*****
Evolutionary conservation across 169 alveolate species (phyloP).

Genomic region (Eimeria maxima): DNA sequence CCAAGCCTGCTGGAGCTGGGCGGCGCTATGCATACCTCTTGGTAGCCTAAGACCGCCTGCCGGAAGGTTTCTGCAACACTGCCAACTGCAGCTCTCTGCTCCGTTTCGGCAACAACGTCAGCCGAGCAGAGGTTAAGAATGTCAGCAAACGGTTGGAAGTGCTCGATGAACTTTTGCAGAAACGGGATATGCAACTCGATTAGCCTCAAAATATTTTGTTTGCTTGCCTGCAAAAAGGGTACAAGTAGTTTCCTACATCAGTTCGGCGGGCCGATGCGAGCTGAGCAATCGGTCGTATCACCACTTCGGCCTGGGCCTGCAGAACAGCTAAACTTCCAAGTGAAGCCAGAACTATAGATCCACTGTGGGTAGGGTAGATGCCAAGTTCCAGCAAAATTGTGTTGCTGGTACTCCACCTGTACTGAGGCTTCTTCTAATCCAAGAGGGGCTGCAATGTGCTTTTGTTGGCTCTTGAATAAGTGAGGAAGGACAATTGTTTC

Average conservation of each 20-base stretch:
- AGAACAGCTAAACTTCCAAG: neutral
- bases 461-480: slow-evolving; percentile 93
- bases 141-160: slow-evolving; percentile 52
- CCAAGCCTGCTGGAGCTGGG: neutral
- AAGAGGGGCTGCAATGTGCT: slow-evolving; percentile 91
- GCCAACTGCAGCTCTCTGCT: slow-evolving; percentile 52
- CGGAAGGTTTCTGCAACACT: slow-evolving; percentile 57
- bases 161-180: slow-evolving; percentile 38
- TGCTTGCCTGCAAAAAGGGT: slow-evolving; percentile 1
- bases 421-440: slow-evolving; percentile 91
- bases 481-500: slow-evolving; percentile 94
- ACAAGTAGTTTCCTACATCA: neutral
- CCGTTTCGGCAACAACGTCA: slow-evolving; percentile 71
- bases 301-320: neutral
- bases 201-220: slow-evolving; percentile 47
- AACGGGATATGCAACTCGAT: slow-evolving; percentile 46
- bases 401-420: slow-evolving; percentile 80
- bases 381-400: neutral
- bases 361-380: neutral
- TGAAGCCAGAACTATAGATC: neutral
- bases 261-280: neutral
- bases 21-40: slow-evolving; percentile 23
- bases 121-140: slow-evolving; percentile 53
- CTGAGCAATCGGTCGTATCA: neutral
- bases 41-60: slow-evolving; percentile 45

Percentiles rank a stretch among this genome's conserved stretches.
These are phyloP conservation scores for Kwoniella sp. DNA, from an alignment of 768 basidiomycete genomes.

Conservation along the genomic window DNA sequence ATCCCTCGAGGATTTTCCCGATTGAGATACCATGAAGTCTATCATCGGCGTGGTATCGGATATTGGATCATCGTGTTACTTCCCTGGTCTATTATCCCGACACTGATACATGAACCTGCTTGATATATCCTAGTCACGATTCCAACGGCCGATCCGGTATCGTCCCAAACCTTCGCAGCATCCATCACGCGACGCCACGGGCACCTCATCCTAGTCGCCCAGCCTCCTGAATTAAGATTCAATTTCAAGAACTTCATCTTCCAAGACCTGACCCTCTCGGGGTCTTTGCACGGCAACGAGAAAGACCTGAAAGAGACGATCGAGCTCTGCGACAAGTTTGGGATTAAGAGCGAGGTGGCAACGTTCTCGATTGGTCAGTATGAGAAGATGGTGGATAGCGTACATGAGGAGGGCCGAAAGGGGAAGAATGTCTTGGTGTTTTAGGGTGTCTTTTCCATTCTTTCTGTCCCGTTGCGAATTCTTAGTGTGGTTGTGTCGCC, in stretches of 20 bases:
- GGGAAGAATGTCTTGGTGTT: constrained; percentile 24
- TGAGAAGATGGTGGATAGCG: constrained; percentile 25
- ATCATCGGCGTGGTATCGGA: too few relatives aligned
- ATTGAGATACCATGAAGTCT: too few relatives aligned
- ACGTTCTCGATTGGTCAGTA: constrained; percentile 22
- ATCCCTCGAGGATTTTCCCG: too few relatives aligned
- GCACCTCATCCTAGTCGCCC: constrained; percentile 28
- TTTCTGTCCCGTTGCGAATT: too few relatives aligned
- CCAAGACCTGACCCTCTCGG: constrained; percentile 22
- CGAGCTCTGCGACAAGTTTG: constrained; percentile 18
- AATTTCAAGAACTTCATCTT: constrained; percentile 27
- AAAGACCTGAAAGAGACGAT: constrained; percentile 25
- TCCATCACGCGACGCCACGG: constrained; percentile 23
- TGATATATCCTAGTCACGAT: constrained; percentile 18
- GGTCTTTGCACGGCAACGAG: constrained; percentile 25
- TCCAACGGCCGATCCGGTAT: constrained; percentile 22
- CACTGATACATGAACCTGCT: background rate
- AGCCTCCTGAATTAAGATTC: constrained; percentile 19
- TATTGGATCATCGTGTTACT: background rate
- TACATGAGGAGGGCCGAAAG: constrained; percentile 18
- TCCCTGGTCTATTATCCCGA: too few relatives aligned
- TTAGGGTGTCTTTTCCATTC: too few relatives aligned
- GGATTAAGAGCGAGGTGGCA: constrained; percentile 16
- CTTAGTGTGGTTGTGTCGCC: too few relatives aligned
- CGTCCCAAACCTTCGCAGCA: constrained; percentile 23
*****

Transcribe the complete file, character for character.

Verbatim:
Evolutionary conservation across 169 alveolate species (phyloP).

Genomic region (Eimeria maxima): DNA sequence CCAAGCCTGCTGGAGCTGGGCGGCGCTATGCATACCTCTTGGTAGCCTAAGACCGCCTGCCGGAAGGTTTCTGCAACACTGCCAACTGCAGCTCTCTGCTCCGTTTCGGCAACAACGTCAGCCGAGCAGAGGTTAAGAATGTCAGCAAACGGTTGGAAGTGCTCGATGAACTTTTGCAGAAACGGGATATGCAACTCGATTAGCCTCAAAATATTTTGTTTGCTTGCCTGCAAAAAGGGTACAAGTAGTTTCCTACATCAGTTCGGCGGGCCGATGCGAGCTGAGCAATCGGTCGTATCACCACTTCGGCCTGGGCCTGCAGAACAGCTAAACTTCCAAGTGAAGCCAGAACTATAGATCCACTGTGGGTAGGGTAGATGCCAAGTTCCAGCAAAATTGTGTTGCTGGTACTCCACCTGTACTGAGGCTTCTTCTAATCCAAGAGGGGCTGCAATGTGCTTTTGTTGGCTCTTGAATAAGTGAGGAAGGACAATTGTTTC

Average conservation of each 20-base stretch:
- AGAACAGCTAAACTTCCAAG: neutral
- bases 461-480: slow-evolving; percentile 93
- bases 141-160: slow-evolving; percentile 52
- CCAAGCCTGCTGGAGCTGGG: neutral
- AAGAGGGGCTGCAATGTGCT: slow-evolving; percentile 91
- GCCAACTGCAGCTCTCTGCT: slow-evolving; percentile 52
- CGGAAGGTTTCTGCAACACT: slow-evolving; percentile 57
- bases 161-180: slow-evolving; percentile 38
- TGCTTGCCTGCAAAAAGGGT: slow-evolving; percentile 1
- bases 421-440: slow-evolving; percentile 91
- bases 481-500: slow-evolving; percentile 94
- ACAAGTAGTTTCCTACATCA: neutral
- CCGTTTCGGCAACAACGTCA: slow-evolving; percentile 71
- bases 301-320: neutral
- bases 201-220: slow-evolving; percentile 47
- AACGGGATATGCAACTCGAT: slow-evolving; percentile 46
- bases 401-420: slow-evolving; percentile 80
- bases 381-400: neutral
- bases 361-380: neutral
- TGAAGCCAGAACTATAGATC: neutral
- bases 261-280: neutral
- bases 21-40: slow-evolving; percentile 23
- bases 121-140: slow-evolving; percentile 53
- CTGAGCAATCGGTCGTATCA: neutral
- bases 41-60: slow-evolving; percentile 45

Percentiles rank a stretch among this genome's conserved stretches.
These are phyloP conservation scores for Kwoniella sp. DNA, from an alignment of 768 basidiomycete genomes.

Conservation along the genomic window DNA sequence ATCCCTCGAGGATTTTCCCGATTGAGATACCATGAAGTCTATCATCGGCGTGGTATCGGATATTGGATCATCGTGTTACTTCCCTGGTCTATTATCCCGACACTGATACATGAACCTGCTTGATATATCCTAGTCACGATTCCAACGGCCGATCCGGTATCGTCCCAAACCTTCGCAGCATCCATCACGCGACGCCACGGGCACCTCATCCTAGTCGCCCAGCCTCCTGAATTAAGATTCAATTTCAAGAACTTCATCTTCCAAGACCTGACCCTCTCGGGGTCTTTGCACGGCAACGAGAAAGACCTGAAAGAGACGATCGAGCTCTGCGACAAGTTTGGGATTAAGAGCGAGGTGGCAACGTTCTCGATTGGTCAGTATGAGAAGATGGTGGATAGCGTACATGAGGAGGGCCGAAAGGGGAAGAATGTCTTGGTGTTTTAGGGTGTCTTTTCCATTCTTTCTGTCCCGTTGCGAATTCTTAGTGTGGTTGTGTCGCC, in stretches of 20 bases:
- GGGAAGAATGTCTTGGTGTT: constrained; percentile 24
- TGAGAAGATGGTGGATAGCG: constrained; percentile 25
- ATCATCGGCGTGGTATCGGA: too few relatives aligned
- ATTGAGATACCATGAAGTCT: too few relatives aligned
- ACGTTCTCGATTGGTCAGTA: constrained; percentile 22
- ATCCCTCGAGGATTTTCCCG: too few relatives aligned
- GCACCTCATCCTAGTCGCCC: constrained; percentile 28
- TTTCTGTCCCGTTGCGAATT: too few relatives aligned
- CCAAGACCTGACCCTCTCGG: constrained; percentile 22
- CGAGCTCTGCGACAAGTTTG: constrained; percentile 18
- AATTTCAAGAACTTCATCTT: constrained; percentile 27
- AAAGACCTGAAAGAGACGAT: constrained; percentile 25
- TCCATCACGCGACGCCACGG: constrained; percentile 23
- TGATATATCCTAGTCACGAT: constrained; percentile 18
- GGTCTTTGCACGGCAACGAG: constrained; percentile 25
- TCCAACGGCCGATCCGGTAT: constrained; percentile 22
- CACTGATACATGAACCTGCT: background rate
- AGCCTCCTGAATTAAGATTC: constrained; percentile 19
- TATTGGATCATCGTGTTACT: background rate
- TACATGAGGAGGGCCGAAAG: constrained; percentile 18
- TCCCTGGTCTATTATCCCGA: too few relatives aligned
- TTAGGGTGTCTTTTCCATTC: too few relatives aligned
- GGATTAAGAGCGAGGTGGCA: constrained; percentile 16
- CTTAGTGTGGTTGTGTCGCC: too few relatives aligned
- CGTCCCAAACCTTCGCAGCA: constrained; percentile 23